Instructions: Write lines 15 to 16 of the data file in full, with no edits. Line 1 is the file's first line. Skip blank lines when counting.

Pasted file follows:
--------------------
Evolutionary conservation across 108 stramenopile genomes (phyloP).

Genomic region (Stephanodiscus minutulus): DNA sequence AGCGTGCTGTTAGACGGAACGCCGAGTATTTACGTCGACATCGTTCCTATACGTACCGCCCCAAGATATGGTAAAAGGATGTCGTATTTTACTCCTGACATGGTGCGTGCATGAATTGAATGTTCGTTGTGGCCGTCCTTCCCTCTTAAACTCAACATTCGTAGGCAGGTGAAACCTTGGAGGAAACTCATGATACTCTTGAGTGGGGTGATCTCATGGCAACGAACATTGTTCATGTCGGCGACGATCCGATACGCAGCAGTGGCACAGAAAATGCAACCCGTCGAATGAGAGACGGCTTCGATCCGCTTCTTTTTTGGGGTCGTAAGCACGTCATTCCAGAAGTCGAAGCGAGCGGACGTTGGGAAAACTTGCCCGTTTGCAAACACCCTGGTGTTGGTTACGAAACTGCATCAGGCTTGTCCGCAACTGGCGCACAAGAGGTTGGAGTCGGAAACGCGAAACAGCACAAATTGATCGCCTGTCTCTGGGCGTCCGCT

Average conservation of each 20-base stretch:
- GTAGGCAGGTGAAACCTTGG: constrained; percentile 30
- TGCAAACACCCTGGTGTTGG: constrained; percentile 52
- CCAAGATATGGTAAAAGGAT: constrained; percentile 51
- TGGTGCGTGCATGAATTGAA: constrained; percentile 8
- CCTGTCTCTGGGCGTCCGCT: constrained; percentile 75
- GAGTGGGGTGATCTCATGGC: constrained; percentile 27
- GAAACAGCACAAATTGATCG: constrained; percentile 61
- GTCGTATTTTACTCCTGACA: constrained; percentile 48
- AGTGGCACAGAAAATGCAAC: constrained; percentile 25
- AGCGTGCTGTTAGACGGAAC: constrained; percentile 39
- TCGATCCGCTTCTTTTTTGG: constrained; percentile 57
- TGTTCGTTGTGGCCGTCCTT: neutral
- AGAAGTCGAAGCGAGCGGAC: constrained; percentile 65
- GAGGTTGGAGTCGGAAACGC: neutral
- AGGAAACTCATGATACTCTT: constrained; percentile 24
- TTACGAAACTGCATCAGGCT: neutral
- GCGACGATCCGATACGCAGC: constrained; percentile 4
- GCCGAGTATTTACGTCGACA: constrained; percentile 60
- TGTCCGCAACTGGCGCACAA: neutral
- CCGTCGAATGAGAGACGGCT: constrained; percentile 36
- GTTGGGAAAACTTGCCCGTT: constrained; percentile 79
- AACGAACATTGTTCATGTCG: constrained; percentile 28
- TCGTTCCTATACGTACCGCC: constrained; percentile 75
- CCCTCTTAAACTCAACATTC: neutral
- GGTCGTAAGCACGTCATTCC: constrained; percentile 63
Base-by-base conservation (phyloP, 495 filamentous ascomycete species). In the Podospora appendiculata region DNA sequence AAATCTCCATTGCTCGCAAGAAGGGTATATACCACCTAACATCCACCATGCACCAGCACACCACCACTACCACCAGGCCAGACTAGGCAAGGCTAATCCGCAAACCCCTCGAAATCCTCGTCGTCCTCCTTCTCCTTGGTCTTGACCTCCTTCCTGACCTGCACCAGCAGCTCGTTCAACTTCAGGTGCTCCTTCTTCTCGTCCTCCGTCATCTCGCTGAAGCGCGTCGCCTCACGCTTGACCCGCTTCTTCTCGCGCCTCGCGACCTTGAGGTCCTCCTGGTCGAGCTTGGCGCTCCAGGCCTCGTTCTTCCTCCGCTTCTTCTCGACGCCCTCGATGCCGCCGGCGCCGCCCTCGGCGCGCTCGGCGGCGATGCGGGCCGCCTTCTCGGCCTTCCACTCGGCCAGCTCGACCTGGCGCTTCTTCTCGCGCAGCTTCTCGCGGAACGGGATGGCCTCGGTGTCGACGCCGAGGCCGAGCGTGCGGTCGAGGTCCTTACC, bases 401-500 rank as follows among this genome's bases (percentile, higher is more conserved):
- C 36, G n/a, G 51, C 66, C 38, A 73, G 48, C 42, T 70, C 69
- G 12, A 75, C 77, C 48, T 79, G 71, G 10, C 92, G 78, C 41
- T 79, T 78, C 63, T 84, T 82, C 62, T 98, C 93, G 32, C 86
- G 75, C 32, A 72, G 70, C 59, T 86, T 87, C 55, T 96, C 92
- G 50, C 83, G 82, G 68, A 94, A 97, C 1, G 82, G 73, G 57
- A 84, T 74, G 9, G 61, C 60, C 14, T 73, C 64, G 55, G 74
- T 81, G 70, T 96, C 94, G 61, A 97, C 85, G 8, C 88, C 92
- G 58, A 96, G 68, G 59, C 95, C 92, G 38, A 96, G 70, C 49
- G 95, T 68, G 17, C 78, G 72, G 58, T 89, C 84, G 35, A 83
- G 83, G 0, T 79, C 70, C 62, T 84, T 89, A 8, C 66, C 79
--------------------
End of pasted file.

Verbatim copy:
- TGTTCGTTGTGGCCGTCCTT: neutral
- AGAAGTCGAAGCGAGCGGAC: constrained; percentile 65